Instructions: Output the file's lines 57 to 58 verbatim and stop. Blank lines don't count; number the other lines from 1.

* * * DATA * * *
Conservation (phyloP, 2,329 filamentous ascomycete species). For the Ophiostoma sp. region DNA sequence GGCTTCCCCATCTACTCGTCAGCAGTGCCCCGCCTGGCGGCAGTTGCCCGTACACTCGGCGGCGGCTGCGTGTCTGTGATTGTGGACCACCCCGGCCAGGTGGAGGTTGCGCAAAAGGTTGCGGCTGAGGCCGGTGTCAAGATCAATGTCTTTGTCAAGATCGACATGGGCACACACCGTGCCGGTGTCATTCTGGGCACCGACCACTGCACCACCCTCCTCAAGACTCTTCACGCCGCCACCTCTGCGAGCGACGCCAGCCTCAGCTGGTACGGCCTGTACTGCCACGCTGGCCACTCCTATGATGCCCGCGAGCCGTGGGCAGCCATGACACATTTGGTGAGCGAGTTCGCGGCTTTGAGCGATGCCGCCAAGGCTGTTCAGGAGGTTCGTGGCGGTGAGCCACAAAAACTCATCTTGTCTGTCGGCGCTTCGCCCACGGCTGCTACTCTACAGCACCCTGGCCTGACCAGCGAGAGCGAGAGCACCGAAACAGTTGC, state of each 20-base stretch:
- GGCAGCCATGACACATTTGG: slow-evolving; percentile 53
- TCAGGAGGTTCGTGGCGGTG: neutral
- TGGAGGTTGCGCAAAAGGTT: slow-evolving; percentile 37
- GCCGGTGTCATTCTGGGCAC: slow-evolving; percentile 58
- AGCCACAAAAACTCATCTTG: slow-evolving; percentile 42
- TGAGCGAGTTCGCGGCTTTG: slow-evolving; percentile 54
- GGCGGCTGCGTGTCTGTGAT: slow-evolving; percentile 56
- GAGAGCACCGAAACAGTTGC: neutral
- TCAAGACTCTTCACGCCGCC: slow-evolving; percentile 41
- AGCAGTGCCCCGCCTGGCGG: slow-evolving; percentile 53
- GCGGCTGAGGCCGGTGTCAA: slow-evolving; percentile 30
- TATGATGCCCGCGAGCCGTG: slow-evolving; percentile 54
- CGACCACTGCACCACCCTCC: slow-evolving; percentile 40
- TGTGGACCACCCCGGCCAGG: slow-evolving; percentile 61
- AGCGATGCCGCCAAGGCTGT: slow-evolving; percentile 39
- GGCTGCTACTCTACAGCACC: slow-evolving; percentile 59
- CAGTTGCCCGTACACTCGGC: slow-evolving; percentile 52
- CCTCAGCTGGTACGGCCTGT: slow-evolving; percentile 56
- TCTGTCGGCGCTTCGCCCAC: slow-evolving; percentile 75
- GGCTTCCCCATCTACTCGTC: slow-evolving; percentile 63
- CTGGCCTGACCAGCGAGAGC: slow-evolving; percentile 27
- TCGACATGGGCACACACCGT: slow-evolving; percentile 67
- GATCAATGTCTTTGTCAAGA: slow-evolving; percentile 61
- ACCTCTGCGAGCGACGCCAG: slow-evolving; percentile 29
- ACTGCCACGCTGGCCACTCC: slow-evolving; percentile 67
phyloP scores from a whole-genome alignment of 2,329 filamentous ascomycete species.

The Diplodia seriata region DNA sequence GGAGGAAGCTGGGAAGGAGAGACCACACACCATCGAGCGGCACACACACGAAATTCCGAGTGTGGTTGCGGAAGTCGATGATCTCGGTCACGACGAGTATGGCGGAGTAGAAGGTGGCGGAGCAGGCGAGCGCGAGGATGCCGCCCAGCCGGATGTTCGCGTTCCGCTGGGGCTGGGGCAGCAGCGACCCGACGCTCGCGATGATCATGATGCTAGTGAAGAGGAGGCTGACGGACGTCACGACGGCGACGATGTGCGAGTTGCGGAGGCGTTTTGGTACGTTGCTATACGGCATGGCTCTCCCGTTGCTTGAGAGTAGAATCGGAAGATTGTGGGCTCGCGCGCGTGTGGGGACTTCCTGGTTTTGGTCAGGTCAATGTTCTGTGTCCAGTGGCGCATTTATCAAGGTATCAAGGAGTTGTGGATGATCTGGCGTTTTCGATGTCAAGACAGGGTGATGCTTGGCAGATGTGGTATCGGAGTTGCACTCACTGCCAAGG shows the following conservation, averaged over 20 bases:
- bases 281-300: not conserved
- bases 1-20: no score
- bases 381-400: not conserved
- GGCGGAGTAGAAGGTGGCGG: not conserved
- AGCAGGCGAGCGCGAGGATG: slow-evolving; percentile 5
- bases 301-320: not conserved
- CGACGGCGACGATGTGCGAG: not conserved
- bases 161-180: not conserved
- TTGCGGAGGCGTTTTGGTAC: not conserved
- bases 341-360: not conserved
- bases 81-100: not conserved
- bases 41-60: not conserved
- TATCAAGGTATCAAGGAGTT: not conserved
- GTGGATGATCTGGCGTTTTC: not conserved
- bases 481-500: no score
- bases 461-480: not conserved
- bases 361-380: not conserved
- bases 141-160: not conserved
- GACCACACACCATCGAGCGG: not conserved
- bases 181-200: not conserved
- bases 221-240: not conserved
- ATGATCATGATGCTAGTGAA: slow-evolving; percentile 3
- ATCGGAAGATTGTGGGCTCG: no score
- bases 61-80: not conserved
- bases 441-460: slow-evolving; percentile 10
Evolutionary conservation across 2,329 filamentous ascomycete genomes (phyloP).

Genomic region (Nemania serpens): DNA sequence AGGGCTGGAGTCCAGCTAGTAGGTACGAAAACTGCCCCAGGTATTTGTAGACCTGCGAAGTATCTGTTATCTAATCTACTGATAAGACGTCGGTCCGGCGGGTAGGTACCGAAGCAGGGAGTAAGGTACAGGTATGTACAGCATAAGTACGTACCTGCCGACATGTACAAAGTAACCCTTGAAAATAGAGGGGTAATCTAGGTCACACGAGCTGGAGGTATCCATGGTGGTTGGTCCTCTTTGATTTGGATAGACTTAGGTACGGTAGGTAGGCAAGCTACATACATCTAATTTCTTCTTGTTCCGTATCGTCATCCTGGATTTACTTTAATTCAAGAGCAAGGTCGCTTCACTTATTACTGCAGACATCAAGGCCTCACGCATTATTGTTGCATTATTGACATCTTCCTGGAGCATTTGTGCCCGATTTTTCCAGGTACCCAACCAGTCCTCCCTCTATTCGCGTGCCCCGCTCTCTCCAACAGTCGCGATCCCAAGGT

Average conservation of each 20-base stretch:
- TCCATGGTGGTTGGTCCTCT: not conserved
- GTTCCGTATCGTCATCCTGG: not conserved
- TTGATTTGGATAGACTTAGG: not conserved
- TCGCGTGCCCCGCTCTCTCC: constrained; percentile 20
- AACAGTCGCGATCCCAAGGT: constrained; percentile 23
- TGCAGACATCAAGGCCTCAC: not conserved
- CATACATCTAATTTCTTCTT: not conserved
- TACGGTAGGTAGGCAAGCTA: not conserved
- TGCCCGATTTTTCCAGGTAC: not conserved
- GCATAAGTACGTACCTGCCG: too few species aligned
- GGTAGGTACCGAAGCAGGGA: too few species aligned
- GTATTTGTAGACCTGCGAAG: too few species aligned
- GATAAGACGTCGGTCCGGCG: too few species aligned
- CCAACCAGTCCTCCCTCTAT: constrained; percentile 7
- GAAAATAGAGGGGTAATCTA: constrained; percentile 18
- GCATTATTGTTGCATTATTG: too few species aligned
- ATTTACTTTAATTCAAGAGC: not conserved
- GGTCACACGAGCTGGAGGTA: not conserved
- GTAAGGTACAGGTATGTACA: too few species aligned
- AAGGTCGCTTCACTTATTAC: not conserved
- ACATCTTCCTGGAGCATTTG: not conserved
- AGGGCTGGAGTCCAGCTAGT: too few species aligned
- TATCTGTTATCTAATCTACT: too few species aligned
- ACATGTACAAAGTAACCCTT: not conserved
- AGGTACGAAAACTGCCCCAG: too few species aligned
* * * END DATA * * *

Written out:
- TCCATGGTGGTTGGTCCTCT: not conserved
- GTTCCGTATCGTCATCCTGG: not conserved